KDV Alert: Trends in Robotic Surgery Lawsuits
Robotically assisted surgical devices (RASD) are computer-assisted surgical systems growing in popularity among healthcare practitioners and are now commonly used to perform a variety of different surgical procedures. The precision and minimal invasiveness offered by these devices make them attractive to health practitioners and patients, but like all products, RASD’s are not flawless and generally not regulated by any singular government agency.
RASD’s have been the subject of increased litigation due to alleged defects in the manufacturing or design, as well as the failure to properly maintain and operate the devices by health care facilities and practitioners. A variety of causes of action are available to plaintiffs in these matters, including strict products liability, negligence, corporate negligence, medical malpractice, and breach of warranty. A common element of each cause of action applicable to RASD litigation is causation, and a trend in RASD litigation is the difficulty plaintiffs experience in establishing causation.
The element of causation, linking the wrongdoing of a defendant to the harm incurred by the plaintiff, is an essential element to every RASD cause of action. In fact, the causation element is the most frequently contested issue at the summary judgment stage in RASD caselaw. Causation, in broad terms, refers to two critical and related components: actual cause and proximate cause. Actual cause is the simpler concept that merely connects the injury to the cause-in-fact; e.g., a scalpel nicked tissue, causing injury. Proximate causation is the more difficult aspect to establish, as it is the primary cause of injury: e.g., what caused the scalpel to nick the tissue? To establish causation, a plaintiff generally must prove that the defect, design, warning, maintenance or use of the robotic device proximately caused the injury. The failure of a plaintiff to establish causation is fatal to their cause of action.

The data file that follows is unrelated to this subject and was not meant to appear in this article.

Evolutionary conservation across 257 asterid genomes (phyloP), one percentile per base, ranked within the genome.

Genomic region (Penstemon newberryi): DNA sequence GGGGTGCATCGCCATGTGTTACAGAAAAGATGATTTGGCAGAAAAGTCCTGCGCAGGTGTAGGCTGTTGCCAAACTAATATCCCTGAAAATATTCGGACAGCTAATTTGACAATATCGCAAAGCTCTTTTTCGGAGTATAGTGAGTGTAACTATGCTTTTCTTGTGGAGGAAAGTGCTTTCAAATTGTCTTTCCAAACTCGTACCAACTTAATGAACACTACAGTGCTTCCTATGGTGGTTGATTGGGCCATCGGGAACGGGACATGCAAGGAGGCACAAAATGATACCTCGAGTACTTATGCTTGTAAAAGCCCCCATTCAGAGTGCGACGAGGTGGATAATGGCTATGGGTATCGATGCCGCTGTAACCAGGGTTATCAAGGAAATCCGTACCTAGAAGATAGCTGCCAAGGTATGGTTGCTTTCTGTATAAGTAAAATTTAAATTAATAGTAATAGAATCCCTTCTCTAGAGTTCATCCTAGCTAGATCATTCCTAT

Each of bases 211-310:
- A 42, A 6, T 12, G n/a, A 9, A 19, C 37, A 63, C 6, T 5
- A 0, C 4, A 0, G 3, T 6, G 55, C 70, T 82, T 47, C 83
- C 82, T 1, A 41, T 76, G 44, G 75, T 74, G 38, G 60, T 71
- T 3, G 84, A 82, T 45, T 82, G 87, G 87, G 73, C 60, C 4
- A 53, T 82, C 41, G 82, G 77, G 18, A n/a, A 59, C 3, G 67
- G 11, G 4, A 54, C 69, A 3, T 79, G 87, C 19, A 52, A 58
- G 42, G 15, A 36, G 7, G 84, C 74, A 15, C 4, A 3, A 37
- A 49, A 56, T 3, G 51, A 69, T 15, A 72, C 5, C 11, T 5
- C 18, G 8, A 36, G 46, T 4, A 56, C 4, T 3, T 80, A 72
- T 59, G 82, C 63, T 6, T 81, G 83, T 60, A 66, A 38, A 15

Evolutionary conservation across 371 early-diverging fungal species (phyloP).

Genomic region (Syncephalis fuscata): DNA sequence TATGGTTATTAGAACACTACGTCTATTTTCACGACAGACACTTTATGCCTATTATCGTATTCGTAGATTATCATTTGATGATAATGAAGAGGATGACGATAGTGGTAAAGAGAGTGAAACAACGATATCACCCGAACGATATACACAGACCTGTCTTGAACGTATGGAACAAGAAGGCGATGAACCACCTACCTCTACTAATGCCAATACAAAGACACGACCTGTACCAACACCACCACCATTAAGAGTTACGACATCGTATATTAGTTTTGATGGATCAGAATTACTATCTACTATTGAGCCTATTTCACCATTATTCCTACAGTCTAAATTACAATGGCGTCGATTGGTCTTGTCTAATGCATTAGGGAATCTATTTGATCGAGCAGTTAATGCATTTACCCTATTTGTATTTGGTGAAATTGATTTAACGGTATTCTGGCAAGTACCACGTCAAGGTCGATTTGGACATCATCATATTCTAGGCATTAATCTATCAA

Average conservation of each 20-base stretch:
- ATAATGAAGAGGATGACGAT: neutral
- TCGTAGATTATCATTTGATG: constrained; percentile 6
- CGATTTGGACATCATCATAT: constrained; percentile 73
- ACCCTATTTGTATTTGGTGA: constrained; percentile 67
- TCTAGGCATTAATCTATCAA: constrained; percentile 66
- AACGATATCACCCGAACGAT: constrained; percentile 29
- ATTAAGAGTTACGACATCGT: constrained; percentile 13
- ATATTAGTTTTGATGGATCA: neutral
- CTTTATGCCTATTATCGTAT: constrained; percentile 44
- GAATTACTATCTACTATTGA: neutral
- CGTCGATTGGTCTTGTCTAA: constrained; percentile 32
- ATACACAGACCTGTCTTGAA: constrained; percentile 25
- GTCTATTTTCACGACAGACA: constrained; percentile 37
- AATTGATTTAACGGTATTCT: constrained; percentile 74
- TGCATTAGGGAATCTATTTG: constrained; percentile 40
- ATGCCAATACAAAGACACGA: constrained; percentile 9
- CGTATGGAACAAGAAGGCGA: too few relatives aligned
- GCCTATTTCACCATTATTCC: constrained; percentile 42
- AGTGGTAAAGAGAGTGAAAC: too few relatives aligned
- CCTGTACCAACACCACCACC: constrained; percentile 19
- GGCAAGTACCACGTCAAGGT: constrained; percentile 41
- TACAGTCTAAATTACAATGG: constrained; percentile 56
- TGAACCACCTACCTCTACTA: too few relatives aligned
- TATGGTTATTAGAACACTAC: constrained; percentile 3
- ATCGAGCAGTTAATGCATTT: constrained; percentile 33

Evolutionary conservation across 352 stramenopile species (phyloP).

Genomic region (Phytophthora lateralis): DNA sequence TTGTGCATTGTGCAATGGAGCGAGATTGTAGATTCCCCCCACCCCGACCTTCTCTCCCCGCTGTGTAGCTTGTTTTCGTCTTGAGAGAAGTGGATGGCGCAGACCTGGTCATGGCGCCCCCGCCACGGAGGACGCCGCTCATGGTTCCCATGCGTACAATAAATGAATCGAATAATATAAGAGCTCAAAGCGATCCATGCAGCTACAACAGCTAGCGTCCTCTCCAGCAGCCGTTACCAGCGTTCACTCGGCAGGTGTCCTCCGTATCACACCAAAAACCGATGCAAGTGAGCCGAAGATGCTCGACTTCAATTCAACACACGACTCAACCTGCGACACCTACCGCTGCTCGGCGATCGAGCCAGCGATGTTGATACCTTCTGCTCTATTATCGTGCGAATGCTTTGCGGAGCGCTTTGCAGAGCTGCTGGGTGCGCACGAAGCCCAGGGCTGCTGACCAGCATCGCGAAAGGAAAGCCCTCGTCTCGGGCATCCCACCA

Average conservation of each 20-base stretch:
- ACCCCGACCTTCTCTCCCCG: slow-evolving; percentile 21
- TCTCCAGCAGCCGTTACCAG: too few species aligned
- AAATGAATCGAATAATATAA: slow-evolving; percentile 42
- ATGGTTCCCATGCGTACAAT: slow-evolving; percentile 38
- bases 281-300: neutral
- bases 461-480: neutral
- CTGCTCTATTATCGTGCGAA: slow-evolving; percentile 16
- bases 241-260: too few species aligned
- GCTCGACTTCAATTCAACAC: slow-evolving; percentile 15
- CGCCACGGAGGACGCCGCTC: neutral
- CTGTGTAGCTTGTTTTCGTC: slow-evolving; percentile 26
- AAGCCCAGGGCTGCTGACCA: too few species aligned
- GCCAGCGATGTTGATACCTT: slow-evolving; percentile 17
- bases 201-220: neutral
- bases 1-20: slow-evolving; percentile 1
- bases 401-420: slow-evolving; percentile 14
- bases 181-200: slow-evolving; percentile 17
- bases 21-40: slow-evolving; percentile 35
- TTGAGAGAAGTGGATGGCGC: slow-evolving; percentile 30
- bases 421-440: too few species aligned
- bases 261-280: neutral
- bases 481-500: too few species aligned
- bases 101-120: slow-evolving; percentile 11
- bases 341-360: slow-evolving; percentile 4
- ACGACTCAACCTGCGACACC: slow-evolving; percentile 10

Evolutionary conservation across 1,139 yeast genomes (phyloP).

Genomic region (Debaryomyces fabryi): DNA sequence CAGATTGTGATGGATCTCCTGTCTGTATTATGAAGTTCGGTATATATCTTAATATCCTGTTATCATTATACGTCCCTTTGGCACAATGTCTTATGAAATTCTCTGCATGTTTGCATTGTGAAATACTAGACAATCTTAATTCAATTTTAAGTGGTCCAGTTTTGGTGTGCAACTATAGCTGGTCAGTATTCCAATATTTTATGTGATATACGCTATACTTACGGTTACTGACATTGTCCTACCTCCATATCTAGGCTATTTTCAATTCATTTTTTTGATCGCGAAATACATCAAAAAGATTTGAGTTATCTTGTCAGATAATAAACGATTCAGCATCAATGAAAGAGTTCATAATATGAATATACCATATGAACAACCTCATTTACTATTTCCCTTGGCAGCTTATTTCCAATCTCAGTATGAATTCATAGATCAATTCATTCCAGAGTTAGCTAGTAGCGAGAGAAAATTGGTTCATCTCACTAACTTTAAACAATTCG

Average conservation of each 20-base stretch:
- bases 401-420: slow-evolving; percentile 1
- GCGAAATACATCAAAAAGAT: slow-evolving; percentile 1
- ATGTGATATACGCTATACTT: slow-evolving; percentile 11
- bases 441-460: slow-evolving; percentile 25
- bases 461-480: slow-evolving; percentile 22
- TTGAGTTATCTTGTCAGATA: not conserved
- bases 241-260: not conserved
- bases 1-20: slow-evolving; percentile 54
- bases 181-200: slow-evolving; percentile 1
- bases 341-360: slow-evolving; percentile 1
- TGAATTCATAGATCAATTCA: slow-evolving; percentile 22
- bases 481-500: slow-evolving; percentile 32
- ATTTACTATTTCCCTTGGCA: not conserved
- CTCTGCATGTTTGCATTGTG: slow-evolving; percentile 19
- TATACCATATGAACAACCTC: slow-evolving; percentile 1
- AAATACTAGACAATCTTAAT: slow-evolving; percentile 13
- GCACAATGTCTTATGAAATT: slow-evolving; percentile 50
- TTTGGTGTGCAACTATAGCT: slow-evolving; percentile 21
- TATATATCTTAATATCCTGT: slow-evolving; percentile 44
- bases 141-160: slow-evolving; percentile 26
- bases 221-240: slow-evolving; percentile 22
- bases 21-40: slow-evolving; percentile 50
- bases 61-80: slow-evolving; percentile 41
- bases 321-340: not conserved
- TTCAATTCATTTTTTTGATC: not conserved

Plaintiffs filing claims based on injuries from RASDs face the burden of establishing causation and their failure to do so can be taken advantage of by defendants prior to trial or mediation, saving costs and ending litigation early. Retaining counsel knowledgeable of the common flaws in a plaintiffs RASD-based claim pertaining to the causation element, including the shortfalls of a plaintiff’s expert, the failure to pinpoint the alleged harm to the RASD procedure, and the reliance on inferences to establish their claims, can mitigate the costs of litigation and potentially dispose of claims lacking merit prior to trial.
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